From the folks at Sequart comes this stellar – and long overdue – collection on sometimes esteemed, sometimes disregarded Marvel comic “Daredevil”. The character is lately enjoying something of a renaissance, televisually at least, thanks to the recent critically and commercially successful Netflix series. Nearly every era of “Daredevil” is under consideration in Ryan K. Lindsay’s “The Devil is in the Details: Examining Matt Murdock and Daredevil”: From Stan Lee/Bill Everett to Wally Wood to Gene Colan, to Bendis/Smith/Brubaker. Yet, not surprisingly perhaps, particular attention is given to Frank Miller’s two classic runs on the book (in 1981-83 and again in 1985-86), and his and John Romita Jr.’s notable “The Man Without Fear” mini-series (1993-1994). And while Linday’s book lacks a chapter on Ann Nocenti’s politically and socially themed run from the late 80s/early 90s (an index, too, would have been helpful), it is a worthwhile and fascinating collection of essays concerning an often overlooked central character of the Marvel Universe.
Long considered a second- or third-tier character, generally left out of various team-ups and crossovers – aside from run-ins with the more non-fantastic and crime-fighting characters such as Spider-Man and Black Widow – “Daredevil” garnered a small yet dedicated following. First appearing in June 1964, written by Stan Lee and drawn by Bill Everett, Daredevil soon underwent a switch in creative staff and a newly-designed costume (credited to then-artist Wally Wood). It took some time before Daredevil found its legs – his rogues gallery is notably unnotable (anyone remember Stilt-Man?) – and this was largely due to a long tenure by artist Gene Colan, followed a brief tenure by John Romita, Sr. The celebrated Colan/Lee era ended after a 31-issue run, after which, as he did with most of his titles in the late 1960s, Lee handed the reins over to Roy Thomas.
The “Daredevil” set-up is classic 60s Marvel: Protagonist Matt Murdock’s is the son of a boxer, “Battling Jack” Murdock. Before his death, Jack instills in Matt the need for education and the pursuit of nonviolence, wanting for his son a better life. Poetically, young Matt is blinded when saving the life of a blind man about to be run over by an oncoming truck, which is – ridiculously, let it be said – carrying a radioactive substance. Exposure to this radiation heightens his senses far beyond normal human ability, giving Matt superhuman strength and dexterity and the ability to sense shapes and objects around him. Yet before Matt can fully understand these physical changes, his father, having to support his newly-disabled son, returns to the ring. Because of his age, the only person willing to put Jack under contract is a sinister gangster named the Fixer. Refusing to throw a fight, Jack is killed by one of the Fixer’s henchmen. Faced with this grave injustice, Matt dons a yellow and black costume made from his father’s boxing robes and attempts to bring the Fixer to justice, unintentionally killing him when the Fixer dies from a heart attack, the result of fear. As Daredevil, Matt continues to fight various evil-doers in and around Hell’s Kitchen, including the Owl, the Gladiator and the Enforcers.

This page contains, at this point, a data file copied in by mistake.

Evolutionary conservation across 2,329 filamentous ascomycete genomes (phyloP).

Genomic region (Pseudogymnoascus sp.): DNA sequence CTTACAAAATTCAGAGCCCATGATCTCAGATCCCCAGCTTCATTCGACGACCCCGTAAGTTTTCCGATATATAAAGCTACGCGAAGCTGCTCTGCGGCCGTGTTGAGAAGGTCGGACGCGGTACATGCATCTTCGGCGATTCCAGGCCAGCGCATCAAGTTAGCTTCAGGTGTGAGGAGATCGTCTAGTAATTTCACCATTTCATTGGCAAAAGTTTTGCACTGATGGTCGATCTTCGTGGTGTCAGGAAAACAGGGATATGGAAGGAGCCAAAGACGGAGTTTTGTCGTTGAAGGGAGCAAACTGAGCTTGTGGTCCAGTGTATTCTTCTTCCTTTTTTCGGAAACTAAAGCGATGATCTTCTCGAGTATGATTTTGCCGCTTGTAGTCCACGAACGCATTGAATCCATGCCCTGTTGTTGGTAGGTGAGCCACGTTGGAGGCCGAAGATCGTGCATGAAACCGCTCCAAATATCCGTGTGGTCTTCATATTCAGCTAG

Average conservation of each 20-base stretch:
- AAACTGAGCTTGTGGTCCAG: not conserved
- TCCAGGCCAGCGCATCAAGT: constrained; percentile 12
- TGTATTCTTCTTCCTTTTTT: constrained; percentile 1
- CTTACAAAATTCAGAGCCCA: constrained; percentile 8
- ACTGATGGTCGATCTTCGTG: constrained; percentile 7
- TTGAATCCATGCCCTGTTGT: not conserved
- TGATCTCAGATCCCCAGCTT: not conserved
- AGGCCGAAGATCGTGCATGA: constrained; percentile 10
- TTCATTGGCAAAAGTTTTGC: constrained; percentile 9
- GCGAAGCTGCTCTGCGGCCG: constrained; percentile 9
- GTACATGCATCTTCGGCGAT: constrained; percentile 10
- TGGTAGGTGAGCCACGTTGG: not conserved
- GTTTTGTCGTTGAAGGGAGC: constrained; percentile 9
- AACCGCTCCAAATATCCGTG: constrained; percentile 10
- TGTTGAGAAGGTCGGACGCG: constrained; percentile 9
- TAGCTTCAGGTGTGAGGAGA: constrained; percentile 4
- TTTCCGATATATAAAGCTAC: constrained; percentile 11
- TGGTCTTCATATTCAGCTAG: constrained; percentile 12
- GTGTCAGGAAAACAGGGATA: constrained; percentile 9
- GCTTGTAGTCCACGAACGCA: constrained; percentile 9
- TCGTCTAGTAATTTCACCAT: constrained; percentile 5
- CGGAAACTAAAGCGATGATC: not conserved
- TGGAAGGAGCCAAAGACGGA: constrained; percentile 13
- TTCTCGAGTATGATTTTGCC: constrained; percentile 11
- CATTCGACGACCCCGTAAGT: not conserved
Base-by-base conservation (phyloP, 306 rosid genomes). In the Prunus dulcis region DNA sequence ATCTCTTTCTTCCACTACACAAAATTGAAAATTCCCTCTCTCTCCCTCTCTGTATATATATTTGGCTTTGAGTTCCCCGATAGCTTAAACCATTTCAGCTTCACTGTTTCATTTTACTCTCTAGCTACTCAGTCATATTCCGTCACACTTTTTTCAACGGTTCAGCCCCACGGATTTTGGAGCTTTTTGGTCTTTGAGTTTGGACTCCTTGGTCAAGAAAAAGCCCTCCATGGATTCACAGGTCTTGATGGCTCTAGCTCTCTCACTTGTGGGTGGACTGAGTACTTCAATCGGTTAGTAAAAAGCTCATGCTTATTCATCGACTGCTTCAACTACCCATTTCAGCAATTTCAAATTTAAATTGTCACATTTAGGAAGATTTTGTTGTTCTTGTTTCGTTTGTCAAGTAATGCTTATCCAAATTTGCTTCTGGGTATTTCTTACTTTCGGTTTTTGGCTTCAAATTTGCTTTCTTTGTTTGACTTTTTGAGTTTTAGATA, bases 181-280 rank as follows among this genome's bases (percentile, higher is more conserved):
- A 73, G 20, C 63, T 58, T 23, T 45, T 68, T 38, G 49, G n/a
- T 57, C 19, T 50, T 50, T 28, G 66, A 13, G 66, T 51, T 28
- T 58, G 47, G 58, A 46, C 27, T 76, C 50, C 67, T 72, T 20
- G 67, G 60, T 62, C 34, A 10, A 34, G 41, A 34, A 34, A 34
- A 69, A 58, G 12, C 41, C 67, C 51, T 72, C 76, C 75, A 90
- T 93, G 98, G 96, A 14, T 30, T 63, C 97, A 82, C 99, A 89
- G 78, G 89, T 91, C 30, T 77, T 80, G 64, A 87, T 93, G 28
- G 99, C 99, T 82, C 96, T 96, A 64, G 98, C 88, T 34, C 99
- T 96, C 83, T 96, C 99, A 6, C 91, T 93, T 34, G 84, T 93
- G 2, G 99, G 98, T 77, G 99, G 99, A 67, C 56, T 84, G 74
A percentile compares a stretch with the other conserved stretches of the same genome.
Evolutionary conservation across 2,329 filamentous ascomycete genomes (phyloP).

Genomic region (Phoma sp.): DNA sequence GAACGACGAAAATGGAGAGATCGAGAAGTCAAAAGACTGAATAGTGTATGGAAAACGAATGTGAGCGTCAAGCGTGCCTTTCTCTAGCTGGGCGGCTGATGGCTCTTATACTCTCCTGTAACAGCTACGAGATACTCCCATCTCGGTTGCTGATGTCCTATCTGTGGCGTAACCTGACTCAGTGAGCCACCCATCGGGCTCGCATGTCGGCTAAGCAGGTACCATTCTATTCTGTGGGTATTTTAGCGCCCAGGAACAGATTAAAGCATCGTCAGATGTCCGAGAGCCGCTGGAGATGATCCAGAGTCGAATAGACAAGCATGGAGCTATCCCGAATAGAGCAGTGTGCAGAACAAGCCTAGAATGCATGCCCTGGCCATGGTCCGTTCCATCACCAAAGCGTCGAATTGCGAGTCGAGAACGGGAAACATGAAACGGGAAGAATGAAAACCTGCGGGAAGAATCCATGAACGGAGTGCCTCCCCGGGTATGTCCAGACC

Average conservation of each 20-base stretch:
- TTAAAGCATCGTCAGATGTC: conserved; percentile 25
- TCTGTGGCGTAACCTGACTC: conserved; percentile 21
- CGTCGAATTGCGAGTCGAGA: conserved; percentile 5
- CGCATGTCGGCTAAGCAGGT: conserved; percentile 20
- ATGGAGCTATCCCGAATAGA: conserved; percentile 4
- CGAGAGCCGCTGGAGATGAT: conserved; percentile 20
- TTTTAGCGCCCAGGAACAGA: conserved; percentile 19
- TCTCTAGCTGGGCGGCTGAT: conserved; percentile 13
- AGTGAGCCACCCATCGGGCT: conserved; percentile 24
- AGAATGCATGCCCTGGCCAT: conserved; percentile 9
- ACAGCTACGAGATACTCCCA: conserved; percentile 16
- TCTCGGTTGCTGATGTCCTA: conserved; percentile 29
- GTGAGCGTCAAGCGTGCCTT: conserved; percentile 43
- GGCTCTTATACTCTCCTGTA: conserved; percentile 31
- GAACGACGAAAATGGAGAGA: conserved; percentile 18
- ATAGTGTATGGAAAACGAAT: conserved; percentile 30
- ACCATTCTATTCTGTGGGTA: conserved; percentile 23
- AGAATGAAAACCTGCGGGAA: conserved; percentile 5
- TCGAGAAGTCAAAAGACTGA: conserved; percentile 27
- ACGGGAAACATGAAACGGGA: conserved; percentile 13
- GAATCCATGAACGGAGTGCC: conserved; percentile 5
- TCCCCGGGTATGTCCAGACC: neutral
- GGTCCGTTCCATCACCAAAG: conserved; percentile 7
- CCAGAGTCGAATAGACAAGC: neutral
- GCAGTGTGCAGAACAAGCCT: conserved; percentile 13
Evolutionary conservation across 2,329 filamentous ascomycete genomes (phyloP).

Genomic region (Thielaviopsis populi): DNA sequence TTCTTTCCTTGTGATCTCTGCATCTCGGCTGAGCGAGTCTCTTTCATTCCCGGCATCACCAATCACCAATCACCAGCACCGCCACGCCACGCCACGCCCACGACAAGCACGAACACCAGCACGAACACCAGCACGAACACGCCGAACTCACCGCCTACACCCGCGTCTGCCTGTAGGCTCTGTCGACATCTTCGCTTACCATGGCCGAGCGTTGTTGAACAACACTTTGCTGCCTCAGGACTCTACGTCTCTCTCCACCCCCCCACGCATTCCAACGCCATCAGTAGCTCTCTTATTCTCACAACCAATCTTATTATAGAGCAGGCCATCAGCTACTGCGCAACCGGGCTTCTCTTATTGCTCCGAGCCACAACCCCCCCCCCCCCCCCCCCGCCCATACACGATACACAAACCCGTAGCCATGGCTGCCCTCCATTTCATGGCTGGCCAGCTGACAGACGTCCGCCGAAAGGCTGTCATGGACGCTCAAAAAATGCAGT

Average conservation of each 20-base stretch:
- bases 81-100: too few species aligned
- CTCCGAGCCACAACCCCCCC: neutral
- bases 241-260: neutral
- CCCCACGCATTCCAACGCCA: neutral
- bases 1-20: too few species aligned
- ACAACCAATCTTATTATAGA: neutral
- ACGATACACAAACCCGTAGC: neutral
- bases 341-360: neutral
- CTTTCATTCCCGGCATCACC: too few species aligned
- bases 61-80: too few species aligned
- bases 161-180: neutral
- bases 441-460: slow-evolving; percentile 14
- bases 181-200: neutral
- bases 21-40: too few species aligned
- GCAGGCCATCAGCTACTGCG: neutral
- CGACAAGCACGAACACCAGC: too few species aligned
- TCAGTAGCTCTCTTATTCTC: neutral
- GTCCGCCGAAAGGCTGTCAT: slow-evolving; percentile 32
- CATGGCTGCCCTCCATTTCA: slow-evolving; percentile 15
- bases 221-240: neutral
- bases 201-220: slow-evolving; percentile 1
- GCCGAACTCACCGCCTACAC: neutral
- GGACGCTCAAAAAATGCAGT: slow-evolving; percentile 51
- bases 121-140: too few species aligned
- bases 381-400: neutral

In the early 1970s, writer Gerry Conway took over the comic, and altered its tone considerably, moving Daredevil out of Hell’s Kitchen to San Francisco and introducing Black Widow as a co-star (from 1971 to 1975 the title was changed to “Daredevil and the Black Widow”). Black Widow’s introduction, well-received by fans, essentially saved the series, as Marvel was then considering combining “Iron Man” – also flagging in sales – with “Daredevil”. The unmatchable Steve Gerber took the title over for a short yet dizzyingly experimental period – even sending Daredevil into outer space! – yet the Gerber’s irreverence proved a poor match for the decidedly grounded superhero. For the remainder of the 70s the title switched creative teams repeatedly (including short stints by writers Jim Shooter and Roger Mackenzie and artists Carmine Infantino and Gil Kane) yet was unable to find a sure footing until the introduction – initially as penciller under Mackenzie – of writer/artist Frank Miller.
Miller’s celebrated work on the title, which lasted from 1981 to 1983, was one of a handful of titles that presented decidedly more mature, sophisticated storytelling and artwork, with subject matter and themes that pushed the Comics Code Authority to the breaking point (its contemporary at DC was the Alan Moore, Stephen Bissette and John Totleben-era “Saga of the Swamp Thing”). Among the most prominent changes to the book is Miller’s re-imagining of Jack Murdock as an abusive drunk, entirely refashioning Matt’s reasons for wanting to become a lawyer. Moreover, Miller introduced a rather inconsequential Spider-Man villain, the Kingpin, as Daredevil’s arch-nemesis, and most notably, added a new villain, Elektra, a ninja assassin, one of Matt’s numerous ex-lovers, and an original Miller creation. Murdock, meanwhile, was entirely re-figured as an anti-hero; at one point he plays Russian roulette with a quadriplegic.